The contribution made by Mario Ridolfi to the construction of a modern Italian identity, in its regional aspect, materialised in his Umbrian designs, starting from the watershed of 1961 which marked the voluntary exile of the architect in Marmore.
Through the analysis of his architectural creations, the book reconstructs the mental itinerary pursued by Ridolfi in the elaboration of the Umbrian works, casting light on the architect's interest in the material consistency of the architectural organism, studied in the most minute detail so that the perfection of the work can render it a "living thing". In Ridolfi's work, spirit and matter, art and technology are amalgamated into a single object which always tends to the absolute.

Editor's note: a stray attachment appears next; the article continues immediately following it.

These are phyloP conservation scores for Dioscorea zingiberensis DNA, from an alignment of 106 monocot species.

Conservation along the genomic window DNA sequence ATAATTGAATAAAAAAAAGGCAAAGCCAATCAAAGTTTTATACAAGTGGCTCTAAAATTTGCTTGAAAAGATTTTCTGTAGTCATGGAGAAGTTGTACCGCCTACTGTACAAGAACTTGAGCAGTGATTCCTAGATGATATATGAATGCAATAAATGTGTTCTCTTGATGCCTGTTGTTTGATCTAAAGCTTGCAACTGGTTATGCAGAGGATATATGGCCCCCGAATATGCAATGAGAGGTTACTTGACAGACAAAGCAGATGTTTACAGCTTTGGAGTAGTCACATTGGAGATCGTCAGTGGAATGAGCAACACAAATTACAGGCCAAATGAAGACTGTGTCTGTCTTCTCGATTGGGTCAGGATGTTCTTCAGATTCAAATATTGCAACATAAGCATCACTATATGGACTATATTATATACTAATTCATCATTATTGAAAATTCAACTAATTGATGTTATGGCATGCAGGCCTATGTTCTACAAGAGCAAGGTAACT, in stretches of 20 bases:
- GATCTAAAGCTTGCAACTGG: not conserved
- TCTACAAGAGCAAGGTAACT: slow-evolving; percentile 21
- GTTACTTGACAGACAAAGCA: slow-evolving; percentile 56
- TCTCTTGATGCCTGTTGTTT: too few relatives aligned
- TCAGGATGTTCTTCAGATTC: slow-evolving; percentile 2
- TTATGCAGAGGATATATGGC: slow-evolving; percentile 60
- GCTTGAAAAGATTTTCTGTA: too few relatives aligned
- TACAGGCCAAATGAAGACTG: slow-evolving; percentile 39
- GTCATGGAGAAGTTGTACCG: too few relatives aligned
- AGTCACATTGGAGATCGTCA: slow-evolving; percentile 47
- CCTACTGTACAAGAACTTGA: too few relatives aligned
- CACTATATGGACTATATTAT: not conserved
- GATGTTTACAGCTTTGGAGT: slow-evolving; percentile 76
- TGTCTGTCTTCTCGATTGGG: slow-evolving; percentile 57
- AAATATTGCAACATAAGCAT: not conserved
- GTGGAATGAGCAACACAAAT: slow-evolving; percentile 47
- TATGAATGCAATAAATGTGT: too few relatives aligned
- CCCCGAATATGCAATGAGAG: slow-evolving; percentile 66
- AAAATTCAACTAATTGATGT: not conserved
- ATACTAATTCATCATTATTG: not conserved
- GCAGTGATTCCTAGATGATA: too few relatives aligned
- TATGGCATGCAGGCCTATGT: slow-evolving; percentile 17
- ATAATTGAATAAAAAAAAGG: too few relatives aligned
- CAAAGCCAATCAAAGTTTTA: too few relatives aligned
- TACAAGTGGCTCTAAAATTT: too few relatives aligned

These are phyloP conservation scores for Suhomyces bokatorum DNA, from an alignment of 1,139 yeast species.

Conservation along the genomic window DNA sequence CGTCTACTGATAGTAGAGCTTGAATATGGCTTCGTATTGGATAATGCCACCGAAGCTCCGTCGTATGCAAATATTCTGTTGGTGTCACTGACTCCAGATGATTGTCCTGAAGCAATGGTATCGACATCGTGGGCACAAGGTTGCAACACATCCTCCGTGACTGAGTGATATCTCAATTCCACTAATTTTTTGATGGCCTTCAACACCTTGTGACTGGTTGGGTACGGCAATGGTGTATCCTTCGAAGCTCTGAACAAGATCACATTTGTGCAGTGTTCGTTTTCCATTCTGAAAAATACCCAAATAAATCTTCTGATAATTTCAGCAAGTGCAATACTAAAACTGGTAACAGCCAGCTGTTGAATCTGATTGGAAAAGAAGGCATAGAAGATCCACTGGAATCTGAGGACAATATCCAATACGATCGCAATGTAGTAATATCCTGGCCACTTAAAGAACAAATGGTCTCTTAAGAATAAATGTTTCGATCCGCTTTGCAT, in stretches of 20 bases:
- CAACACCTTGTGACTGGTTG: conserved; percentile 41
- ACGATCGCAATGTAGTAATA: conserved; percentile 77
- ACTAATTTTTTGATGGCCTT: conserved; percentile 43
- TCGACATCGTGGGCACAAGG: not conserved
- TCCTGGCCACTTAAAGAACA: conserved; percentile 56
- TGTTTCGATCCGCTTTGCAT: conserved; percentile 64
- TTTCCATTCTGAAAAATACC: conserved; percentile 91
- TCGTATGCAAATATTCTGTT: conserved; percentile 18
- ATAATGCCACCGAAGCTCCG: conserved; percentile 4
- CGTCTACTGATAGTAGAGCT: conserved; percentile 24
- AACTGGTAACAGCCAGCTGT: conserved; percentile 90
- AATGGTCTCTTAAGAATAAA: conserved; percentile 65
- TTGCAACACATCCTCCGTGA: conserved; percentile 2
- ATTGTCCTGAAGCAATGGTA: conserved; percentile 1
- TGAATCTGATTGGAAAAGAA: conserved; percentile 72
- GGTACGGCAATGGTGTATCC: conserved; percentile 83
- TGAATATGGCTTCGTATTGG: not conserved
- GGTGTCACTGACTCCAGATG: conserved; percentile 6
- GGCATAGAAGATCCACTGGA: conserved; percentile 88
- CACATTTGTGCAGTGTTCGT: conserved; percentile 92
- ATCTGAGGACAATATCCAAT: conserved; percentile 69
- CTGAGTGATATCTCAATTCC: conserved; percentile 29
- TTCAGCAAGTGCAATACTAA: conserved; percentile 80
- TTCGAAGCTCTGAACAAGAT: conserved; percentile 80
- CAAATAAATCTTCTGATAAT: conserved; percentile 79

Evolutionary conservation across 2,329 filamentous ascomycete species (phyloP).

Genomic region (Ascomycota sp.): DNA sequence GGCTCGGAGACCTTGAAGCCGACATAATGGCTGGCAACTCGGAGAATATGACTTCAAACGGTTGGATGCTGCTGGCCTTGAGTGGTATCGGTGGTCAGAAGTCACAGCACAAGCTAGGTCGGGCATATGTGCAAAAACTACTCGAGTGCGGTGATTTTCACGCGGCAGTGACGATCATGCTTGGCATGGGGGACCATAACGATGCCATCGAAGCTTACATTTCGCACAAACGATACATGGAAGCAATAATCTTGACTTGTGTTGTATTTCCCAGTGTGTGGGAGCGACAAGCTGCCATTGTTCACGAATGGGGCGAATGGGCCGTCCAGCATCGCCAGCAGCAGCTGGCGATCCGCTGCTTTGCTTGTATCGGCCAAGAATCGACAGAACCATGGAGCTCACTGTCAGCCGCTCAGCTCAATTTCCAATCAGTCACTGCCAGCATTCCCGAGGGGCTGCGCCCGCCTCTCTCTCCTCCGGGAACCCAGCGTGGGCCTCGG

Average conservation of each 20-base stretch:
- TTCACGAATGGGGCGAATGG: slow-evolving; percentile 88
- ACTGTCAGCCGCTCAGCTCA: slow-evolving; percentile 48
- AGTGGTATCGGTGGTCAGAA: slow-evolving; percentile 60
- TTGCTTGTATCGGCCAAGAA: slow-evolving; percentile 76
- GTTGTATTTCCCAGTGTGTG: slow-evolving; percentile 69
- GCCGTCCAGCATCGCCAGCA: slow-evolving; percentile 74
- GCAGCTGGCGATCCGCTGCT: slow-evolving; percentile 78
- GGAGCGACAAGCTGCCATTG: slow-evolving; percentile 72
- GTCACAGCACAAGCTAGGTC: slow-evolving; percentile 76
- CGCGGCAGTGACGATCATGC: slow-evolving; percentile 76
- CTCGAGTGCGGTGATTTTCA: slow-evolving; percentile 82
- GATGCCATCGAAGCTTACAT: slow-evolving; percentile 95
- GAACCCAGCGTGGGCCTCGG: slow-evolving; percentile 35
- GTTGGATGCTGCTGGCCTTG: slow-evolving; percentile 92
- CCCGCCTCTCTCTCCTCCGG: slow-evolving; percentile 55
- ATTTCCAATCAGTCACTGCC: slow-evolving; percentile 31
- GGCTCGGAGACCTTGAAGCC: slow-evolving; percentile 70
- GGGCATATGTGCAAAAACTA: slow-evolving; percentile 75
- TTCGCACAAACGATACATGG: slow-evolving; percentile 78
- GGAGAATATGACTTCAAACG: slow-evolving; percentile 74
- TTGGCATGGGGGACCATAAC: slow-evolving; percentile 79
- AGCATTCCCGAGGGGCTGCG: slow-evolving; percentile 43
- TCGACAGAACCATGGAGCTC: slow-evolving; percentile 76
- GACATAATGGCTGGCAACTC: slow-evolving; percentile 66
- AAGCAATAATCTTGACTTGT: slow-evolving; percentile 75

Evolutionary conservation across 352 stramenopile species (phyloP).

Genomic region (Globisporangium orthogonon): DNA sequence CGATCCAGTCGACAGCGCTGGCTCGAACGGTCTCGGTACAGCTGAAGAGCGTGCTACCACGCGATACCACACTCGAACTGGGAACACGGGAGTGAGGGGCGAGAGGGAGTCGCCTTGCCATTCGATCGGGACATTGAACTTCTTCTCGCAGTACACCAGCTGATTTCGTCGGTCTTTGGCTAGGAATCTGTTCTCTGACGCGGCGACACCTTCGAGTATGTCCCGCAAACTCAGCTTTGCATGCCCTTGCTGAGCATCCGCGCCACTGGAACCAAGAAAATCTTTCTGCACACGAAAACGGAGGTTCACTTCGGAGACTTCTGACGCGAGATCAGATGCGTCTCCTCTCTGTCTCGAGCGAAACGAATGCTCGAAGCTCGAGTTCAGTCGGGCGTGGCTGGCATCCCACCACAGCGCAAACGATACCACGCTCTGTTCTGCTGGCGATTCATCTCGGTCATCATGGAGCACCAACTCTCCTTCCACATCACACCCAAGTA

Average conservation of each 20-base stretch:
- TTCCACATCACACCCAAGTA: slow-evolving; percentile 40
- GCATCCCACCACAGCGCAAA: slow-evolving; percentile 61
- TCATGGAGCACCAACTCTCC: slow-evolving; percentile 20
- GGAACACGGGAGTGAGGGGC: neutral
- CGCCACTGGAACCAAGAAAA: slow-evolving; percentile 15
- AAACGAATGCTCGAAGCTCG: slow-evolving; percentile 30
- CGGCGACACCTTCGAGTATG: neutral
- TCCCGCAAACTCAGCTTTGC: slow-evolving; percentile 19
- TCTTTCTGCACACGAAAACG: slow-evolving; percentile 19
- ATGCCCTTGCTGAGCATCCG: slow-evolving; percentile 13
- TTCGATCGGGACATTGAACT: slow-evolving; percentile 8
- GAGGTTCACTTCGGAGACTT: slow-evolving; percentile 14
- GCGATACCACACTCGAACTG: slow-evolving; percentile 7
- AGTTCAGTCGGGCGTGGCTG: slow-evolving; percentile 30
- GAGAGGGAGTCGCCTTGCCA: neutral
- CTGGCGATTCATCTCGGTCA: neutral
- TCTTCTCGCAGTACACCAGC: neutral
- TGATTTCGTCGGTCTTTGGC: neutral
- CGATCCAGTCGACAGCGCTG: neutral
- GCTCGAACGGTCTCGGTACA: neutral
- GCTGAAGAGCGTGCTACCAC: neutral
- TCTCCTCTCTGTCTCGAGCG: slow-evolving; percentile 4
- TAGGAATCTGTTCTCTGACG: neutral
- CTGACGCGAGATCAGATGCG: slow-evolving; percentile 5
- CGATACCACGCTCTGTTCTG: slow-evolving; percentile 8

Bound up with this, in a play of continual cross-reference, is the study of the specific features of the Umbrian landscape, dominated by the figure of St. Francis of Assisi, as a fruitful and intriguing comparison to map out the contours of the research.
University of Florence, Italy
in the Catalogue